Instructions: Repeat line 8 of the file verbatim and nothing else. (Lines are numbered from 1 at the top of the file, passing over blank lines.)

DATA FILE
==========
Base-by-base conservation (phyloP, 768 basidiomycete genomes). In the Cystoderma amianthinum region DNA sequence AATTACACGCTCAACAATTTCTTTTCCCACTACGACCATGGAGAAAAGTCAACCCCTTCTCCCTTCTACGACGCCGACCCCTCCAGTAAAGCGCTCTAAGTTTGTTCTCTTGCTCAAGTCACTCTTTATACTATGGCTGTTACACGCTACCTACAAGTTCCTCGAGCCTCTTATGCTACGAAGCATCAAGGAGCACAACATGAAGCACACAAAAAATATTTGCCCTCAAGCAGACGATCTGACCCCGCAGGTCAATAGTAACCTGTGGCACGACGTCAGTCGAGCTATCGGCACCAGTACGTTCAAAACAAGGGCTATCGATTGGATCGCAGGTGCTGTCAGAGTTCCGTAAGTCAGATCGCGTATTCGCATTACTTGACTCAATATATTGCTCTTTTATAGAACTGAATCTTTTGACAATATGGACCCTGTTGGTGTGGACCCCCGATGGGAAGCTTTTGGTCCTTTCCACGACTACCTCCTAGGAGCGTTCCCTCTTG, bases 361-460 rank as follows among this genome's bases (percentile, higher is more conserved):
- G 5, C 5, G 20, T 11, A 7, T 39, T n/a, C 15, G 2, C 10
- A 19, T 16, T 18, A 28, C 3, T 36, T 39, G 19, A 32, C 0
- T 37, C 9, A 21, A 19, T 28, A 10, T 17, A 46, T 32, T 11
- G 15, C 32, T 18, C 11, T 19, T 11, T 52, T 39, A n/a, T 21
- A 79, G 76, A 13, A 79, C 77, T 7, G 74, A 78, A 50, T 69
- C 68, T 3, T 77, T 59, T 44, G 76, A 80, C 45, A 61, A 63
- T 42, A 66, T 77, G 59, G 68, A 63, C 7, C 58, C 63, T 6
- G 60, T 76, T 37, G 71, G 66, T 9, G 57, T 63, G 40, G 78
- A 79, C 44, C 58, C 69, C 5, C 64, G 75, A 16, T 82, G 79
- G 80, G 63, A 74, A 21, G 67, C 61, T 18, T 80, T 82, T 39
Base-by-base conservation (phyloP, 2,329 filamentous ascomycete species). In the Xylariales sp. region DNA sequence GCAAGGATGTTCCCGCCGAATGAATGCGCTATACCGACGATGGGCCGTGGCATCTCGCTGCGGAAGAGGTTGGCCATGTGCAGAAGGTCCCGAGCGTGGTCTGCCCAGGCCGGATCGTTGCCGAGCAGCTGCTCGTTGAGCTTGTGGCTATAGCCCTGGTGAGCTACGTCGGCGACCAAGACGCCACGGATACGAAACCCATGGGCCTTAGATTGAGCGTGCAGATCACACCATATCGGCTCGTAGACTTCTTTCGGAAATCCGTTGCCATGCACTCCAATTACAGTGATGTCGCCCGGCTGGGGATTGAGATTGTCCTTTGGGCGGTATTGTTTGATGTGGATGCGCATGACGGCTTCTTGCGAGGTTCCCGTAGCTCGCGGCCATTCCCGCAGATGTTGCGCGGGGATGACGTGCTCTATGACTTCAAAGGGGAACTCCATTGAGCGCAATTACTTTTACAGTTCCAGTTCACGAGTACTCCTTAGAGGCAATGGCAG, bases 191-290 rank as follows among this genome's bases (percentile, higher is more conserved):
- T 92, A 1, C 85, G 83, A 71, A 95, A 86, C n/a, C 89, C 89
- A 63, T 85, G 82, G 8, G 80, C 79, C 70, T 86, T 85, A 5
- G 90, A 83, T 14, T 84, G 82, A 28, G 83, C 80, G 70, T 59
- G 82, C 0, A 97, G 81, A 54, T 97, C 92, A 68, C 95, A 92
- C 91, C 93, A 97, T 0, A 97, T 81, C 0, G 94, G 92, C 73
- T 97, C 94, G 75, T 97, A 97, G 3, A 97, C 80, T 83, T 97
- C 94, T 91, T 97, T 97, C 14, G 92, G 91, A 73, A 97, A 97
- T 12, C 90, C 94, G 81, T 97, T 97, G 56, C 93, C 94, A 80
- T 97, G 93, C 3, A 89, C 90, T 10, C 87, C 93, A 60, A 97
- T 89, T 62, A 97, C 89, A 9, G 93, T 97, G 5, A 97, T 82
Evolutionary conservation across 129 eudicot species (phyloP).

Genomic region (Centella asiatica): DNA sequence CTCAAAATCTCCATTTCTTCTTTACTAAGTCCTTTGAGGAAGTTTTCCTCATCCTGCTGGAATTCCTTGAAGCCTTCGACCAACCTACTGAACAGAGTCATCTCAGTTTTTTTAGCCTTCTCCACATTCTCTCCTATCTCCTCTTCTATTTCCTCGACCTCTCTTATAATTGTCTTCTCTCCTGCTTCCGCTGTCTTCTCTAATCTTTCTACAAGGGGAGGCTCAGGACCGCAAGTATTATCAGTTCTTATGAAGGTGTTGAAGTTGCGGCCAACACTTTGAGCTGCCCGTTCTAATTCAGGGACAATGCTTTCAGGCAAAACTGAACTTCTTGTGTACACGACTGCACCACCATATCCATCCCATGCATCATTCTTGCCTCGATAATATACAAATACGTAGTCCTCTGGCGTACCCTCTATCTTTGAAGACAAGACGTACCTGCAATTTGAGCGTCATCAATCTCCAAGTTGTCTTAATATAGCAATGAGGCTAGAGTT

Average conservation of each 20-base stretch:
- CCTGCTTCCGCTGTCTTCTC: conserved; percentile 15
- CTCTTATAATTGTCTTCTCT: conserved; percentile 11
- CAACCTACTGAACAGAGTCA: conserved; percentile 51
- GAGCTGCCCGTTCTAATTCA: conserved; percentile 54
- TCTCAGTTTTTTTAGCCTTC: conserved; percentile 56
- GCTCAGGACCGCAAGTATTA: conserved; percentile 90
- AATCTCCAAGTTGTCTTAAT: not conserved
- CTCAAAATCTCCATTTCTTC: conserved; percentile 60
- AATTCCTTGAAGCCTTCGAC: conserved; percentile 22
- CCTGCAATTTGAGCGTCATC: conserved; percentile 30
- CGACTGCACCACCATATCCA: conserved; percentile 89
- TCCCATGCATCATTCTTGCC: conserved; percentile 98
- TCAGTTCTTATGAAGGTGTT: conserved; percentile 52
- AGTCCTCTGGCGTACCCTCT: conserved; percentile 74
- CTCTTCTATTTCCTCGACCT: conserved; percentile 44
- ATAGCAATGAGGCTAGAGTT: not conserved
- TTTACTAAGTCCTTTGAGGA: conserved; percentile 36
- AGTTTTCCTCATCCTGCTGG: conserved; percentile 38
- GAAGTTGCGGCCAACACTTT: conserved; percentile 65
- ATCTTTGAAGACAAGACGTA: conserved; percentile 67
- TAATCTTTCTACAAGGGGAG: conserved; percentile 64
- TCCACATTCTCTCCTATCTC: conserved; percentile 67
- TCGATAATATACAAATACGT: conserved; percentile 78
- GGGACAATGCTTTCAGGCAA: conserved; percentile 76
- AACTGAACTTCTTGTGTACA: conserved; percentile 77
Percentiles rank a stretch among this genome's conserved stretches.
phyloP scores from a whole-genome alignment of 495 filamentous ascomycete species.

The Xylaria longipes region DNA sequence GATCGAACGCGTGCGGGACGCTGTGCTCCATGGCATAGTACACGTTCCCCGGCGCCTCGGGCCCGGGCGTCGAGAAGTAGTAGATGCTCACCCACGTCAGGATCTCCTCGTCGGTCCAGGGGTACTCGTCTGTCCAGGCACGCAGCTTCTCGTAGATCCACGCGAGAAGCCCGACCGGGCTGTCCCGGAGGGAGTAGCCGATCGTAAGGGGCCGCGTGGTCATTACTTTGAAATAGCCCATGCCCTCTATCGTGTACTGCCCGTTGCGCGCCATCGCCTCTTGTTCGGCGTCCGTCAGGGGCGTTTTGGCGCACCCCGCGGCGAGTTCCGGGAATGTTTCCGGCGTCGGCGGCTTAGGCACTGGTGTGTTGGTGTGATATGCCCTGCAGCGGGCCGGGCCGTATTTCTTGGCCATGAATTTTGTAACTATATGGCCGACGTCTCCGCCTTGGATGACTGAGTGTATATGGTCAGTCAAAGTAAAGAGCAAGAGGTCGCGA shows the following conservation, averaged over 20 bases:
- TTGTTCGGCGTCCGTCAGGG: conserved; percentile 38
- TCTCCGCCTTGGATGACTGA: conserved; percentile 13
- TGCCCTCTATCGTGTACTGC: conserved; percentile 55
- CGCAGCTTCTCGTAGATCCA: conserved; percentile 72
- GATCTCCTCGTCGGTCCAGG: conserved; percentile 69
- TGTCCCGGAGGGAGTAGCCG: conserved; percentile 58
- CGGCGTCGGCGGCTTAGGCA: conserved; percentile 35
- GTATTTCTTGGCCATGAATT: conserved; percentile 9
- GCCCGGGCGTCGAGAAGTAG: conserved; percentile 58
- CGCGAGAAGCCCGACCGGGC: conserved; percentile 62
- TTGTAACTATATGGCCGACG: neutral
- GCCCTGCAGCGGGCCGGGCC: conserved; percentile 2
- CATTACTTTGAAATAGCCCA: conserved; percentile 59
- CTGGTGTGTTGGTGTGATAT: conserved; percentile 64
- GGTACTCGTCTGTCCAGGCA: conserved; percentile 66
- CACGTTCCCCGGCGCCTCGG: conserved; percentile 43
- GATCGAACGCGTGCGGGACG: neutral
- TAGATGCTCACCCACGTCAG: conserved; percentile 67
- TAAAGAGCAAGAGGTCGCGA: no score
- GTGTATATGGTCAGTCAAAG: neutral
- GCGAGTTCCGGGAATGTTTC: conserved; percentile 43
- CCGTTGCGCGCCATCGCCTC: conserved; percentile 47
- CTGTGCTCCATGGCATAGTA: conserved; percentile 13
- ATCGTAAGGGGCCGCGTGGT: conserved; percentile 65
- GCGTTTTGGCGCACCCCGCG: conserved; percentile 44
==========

- T 42, A 66, T 77, G 59, G 68, A 63, C 7, C 58, C 63, T 6